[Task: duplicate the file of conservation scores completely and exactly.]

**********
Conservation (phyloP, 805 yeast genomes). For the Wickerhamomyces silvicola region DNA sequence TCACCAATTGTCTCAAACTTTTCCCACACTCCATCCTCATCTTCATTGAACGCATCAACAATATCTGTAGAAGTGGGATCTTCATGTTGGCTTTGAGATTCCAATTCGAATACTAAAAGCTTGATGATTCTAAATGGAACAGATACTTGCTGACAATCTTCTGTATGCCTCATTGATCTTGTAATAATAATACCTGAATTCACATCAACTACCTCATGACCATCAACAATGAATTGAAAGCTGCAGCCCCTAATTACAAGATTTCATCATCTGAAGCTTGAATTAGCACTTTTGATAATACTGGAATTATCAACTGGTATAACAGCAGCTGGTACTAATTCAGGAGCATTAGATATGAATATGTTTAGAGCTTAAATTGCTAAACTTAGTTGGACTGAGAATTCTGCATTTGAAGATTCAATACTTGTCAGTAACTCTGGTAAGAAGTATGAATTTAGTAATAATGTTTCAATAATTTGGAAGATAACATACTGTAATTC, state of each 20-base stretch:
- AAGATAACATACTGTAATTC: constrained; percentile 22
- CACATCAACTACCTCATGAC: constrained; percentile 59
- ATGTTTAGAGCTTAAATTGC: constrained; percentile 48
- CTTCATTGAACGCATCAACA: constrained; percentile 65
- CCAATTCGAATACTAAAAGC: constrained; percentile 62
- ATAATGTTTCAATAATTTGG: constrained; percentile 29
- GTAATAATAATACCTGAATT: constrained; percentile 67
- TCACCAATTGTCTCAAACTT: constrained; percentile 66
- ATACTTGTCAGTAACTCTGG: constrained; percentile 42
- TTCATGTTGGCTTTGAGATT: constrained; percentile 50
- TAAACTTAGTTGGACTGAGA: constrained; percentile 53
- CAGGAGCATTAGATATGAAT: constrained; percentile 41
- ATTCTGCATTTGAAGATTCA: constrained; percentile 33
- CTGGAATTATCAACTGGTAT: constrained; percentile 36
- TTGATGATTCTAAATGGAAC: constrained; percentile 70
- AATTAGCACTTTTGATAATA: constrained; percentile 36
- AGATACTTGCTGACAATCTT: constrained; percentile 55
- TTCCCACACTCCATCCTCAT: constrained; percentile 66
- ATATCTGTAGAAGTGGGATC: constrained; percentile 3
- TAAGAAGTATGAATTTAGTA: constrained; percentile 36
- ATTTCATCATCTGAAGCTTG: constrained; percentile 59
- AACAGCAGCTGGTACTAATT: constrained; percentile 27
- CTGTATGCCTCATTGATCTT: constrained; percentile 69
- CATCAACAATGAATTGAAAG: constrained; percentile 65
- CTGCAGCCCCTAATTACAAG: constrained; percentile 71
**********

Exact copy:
Conservation (phyloP, 805 yeast genomes). For the Wickerhamomyces silvicola region DNA sequence TCACCAATTGTCTCAAACTTTTCCCACACTCCATCCTCATCTTCATTGAACGCATCAACAATATCTGTAGAAGTGGGATCTTCATGTTGGCTTTGAGATTCCAATTCGAATACTAAAAGCTTGATGATTCTAAATGGAACAGATACTTGCTGACAATCTTCTGTATGCCTCATTGATCTTGTAATAATAATACCTGAATTCACATCAACTACCTCATGACCATCAACAATGAATTGAAAGCTGCAGCCCCTAATTACAAGATTTCATCATCTGAAGCTTGAATTAGCACTTTTGATAATACTGGAATTATCAACTGGTATAACAGCAGCTGGTACTAATTCAGGAGCATTAGATATGAATATGTTTAGAGCTTAAATTGCTAAACTTAGTTGGACTGAGAATTCTGCATTTGAAGATTCAATACTTGTCAGTAACTCTGGTAAGAAGTATGAATTTAGTAATAATGTTTCAATAATTTGGAAGATAACATACTGTAATTC, state of each 20-base stretch:
- AAGATAACATACTGTAATTC: constrained; percentile 22
- CACATCAACTACCTCATGAC: constrained; percentile 59
- ATGTTTAGAGCTTAAATTGC: constrained; percentile 48
- CTTCATTGAACGCATCAACA: constrained; percentile 65
- CCAATTCGAATACTAAAAGC: constrained; percentile 62
- ATAATGTTTCAATAATTTGG: constrained; percentile 29
- GTAATAATAATACCTGAATT: constrained; percentile 67
- TCACCAATTGTCTCAAACTT: constrained; percentile 66
- ATACTTGTCAGTAACTCTGG: constrained; percentile 42
- TTCATGTTGGCTTTGAGATT: constrained; percentile 50
- TAAACTTAGTTGGACTGAGA: constrained; percentile 53
- CAGGAGCATTAGATATGAAT: constrained; percentile 41
- ATTCTGCATTTGAAGATTCA: constrained; percentile 33
- CTGGAATTATCAACTGGTAT: constrained; percentile 36
- TTGATGATTCTAAATGGAAC: constrained; percentile 70
- AATTAGCACTTTTGATAATA: constrained; percentile 36
- AGATACTTGCTGACAATCTT: constrained; percentile 55
- TTCCCACACTCCATCCTCAT: constrained; percentile 66
- ATATCTGTAGAAGTGGGATC: constrained; percentile 3
- TAAGAAGTATGAATTTAGTA: constrained; percentile 36
- ATTTCATCATCTGAAGCTTG: constrained; percentile 59
- AACAGCAGCTGGTACTAATT: constrained; percentile 27
- CTGTATGCCTCATTGATCTT: constrained; percentile 69
- CATCAACAATGAATTGAAAG: constrained; percentile 65
- CTGCAGCCCCTAATTACAAG: constrained; percentile 71